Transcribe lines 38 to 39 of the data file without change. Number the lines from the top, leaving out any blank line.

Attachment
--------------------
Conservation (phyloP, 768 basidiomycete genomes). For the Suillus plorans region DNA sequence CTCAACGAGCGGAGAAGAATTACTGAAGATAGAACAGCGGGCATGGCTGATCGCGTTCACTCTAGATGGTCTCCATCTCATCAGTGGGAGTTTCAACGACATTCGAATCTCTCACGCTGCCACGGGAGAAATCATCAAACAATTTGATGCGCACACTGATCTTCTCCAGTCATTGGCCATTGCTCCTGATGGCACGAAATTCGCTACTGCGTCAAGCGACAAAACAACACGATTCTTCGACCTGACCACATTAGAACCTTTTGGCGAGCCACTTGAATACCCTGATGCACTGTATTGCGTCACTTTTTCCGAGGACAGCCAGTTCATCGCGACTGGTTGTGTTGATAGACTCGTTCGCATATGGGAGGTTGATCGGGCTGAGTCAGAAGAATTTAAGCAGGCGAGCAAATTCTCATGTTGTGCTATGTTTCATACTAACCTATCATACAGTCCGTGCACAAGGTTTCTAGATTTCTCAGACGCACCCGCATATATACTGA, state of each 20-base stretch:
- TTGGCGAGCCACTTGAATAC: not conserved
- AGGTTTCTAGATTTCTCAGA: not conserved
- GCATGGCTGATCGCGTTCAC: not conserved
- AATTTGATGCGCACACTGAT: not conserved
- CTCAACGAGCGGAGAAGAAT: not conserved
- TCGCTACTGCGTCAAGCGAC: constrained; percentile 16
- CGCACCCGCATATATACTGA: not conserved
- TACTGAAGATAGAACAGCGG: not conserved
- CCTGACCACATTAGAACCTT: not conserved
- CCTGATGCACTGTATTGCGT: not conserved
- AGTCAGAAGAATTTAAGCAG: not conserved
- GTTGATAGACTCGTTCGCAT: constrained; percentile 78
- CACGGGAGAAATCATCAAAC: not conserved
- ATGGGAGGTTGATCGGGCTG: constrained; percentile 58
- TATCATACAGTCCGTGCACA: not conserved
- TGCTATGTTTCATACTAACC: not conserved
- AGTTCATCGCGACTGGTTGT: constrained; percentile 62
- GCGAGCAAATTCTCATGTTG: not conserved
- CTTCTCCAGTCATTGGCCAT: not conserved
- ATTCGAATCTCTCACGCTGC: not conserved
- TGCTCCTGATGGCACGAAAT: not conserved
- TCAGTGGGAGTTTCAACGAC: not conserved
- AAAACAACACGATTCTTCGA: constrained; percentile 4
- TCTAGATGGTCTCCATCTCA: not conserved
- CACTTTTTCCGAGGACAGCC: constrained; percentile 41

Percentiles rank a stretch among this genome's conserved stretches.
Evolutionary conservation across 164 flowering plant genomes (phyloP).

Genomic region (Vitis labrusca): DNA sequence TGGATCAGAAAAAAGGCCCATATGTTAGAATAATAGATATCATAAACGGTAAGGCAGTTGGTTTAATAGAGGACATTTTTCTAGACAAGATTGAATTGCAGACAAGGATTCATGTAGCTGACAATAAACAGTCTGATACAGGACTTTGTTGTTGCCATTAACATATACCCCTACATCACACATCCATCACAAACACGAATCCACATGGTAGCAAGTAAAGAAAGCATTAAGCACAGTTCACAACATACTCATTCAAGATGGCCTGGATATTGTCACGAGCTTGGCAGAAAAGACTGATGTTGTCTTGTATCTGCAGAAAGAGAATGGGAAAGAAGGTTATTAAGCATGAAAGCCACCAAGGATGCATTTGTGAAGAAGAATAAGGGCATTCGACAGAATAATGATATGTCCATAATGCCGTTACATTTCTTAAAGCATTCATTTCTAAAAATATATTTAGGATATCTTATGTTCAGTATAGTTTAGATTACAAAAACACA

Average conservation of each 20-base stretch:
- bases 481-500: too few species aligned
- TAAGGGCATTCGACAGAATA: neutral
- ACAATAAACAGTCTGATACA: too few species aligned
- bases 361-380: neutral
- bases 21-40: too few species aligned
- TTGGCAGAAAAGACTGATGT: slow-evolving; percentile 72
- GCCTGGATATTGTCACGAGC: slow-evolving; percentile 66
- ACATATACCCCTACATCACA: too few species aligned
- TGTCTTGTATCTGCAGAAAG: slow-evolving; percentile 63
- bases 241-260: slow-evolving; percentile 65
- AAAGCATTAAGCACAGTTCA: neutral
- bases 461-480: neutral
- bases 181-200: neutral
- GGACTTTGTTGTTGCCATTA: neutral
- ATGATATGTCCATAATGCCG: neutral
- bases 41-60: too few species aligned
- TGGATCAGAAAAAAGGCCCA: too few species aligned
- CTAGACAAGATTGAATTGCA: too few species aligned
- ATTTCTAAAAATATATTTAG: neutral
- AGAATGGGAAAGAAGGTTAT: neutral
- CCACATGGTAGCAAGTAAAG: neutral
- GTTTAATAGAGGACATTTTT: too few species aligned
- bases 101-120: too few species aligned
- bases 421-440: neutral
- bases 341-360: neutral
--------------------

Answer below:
- ACATATACCCCTACATCACA: too few species aligned
- TGTCTTGTATCTGCAGAAAG: slow-evolving; percentile 63